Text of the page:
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Wednesday, March 17, 2010

Eleven Plus Places

Who deserves a place in a grammar school? Suppose there are two places left at a prestigious school. The Appeal Board has narrowed the large number of contestants down to just four. Just as we see in reality shows, the particulars of the four youngsters are laid out on a table. A choice has to be made. The panel has a welcome cup of tea and a rich biscuit. They put their cups down and gather quietly round the table. A hand is stretched out – the decision is about to be made.

Boy 1
Mathematics Score: Exceptionally high
Accuracy: High
Verbal reasoning: Around average
General Knowledge: Outstanding
Interests: Engineering, astronomy
School: Unqualified recommendation

Boy 2
Mathematics Score: Very good
Accuracy: High
Verbal Reasoning: Very good
General Knowledge: Good
Interests: General
School: Unqualified recommendation

Boy 3
Mathematics Score: Well above average
Accuracy: Very good
Verbal Reasoning: Well above average
General Knowledge: Good
Interests: Many and varied
School: Positive recommendation

Boy 4
Mathematics: Above average
Accuracy: Good
Verbal Reasoning: Excellent
General Knowledge: Extraordinary
Interests: Archaeology, geology, swimming, any sports, camping.
School: Good recommendation

The early arguments and discussions seem to focus on the general knowledge and the interests – after all the boys have only failed the eleven plus buy one or two marks. The academic ability is not in question. All the boys have books and school exercises of a reasonable standard. All the parents have put in impassioned pleas. The head teachers have all written in support.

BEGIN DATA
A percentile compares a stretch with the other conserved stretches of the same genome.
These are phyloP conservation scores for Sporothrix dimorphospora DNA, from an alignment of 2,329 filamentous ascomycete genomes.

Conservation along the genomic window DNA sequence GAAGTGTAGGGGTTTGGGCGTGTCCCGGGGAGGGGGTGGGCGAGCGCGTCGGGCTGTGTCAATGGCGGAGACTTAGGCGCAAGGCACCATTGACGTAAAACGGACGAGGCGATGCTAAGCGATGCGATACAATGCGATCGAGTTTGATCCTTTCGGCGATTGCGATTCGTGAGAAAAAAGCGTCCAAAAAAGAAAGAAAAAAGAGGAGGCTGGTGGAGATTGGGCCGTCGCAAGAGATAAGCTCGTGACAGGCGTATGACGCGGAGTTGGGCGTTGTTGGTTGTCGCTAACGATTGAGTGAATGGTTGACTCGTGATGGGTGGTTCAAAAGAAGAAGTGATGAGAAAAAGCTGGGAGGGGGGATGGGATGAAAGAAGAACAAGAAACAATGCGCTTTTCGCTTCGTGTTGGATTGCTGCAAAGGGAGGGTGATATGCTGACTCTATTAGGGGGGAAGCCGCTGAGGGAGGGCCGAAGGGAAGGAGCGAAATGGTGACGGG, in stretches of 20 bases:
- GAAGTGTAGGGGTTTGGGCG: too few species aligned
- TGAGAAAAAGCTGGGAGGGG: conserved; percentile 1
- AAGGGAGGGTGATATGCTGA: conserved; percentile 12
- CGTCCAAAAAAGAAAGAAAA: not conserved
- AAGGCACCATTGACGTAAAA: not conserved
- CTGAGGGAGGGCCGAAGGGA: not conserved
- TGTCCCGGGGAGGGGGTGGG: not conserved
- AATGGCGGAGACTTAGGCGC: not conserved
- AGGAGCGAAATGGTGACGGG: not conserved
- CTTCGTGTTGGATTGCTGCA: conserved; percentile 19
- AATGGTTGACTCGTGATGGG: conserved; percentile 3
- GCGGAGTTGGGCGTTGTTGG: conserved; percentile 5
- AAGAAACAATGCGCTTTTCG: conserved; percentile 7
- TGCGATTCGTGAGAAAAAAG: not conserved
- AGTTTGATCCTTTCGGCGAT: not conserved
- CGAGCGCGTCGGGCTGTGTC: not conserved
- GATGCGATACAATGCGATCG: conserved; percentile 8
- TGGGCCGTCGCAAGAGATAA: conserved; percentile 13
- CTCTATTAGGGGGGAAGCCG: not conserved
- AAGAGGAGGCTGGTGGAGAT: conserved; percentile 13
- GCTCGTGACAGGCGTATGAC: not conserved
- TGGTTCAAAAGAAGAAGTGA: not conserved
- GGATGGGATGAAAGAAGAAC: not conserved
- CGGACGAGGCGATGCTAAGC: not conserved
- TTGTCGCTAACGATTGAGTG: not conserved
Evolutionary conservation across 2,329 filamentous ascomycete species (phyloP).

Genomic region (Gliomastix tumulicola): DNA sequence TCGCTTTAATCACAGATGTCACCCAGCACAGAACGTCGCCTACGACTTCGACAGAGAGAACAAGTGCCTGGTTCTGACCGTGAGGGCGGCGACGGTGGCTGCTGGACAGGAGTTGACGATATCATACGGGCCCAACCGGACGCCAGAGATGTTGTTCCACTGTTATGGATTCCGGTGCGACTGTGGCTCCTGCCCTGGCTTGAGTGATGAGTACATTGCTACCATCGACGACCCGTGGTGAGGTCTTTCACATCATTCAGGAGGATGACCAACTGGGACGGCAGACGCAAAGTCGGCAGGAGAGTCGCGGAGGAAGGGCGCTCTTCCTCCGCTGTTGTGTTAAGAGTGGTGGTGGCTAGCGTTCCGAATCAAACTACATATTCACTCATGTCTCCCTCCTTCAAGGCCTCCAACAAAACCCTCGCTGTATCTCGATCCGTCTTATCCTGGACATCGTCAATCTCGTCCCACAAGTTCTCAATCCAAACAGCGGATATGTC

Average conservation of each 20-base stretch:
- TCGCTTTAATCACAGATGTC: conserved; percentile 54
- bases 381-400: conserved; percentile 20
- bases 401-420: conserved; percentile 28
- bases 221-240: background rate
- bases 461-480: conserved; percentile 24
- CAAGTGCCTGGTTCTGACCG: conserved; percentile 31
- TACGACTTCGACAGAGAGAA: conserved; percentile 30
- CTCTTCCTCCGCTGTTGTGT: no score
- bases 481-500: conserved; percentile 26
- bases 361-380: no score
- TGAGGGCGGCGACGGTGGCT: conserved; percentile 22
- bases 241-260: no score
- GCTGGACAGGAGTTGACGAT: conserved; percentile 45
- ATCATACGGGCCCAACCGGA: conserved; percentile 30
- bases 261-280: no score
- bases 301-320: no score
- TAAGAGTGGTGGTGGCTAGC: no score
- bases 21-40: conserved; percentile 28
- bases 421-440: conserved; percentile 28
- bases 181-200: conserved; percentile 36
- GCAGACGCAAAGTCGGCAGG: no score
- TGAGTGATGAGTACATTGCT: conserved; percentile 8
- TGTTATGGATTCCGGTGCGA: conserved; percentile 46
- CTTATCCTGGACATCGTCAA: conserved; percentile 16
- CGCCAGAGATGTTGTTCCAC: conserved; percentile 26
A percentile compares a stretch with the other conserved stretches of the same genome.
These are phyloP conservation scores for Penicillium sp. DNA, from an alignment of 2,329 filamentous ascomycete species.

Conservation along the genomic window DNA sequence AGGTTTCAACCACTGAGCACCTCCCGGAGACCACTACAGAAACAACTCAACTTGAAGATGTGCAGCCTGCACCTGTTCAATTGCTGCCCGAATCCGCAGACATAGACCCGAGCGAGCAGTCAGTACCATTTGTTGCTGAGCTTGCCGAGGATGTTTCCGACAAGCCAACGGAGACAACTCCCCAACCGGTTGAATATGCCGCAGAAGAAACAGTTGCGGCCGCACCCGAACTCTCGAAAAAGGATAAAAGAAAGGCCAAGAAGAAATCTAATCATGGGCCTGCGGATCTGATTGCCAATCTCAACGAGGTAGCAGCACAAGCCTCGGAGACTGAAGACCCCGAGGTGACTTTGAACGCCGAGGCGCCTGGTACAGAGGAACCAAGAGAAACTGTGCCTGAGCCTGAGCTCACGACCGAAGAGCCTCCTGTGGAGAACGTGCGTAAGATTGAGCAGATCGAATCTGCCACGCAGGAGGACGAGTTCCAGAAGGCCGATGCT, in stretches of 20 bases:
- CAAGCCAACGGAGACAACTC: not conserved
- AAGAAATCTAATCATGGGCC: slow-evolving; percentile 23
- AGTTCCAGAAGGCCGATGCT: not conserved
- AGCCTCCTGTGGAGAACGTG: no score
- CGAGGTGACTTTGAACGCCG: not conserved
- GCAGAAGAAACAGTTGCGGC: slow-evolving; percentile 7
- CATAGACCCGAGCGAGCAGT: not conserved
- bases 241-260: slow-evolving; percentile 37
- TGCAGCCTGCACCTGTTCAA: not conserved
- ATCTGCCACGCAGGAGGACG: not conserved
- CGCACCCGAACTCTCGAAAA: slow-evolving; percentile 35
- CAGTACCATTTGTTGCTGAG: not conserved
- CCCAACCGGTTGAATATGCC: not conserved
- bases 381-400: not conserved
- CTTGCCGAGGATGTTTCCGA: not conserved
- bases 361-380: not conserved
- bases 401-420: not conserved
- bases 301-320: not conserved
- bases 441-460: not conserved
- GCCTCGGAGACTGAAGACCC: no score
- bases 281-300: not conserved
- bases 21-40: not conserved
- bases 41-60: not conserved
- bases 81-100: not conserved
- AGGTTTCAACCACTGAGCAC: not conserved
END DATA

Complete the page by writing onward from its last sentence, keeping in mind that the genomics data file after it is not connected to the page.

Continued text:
There must be an unknown or unspecified element that guides the panel into making what they feel is a fair decision. When the panel looks at remarkably similar scores they must make assumptions. They do not need to dwell on scores reached in the examination – but they do need to think about the use the successful candidates will make of their opportunities at grammar school. Naturally a child who is in the top ten percent of the successful candidates deserves a place – whereas a child in the lowest ten percent would find grammar school very difficult to cope with.

The problem all of us have is when the scores are remarkably similar. Does this mean that the tests are actually flawed? Should more than a score on a battery of tests be taken into account? Should a strong literacy bent count for more than a wide general knowledge?

Which of the boys deserves a place? Which would you choose?

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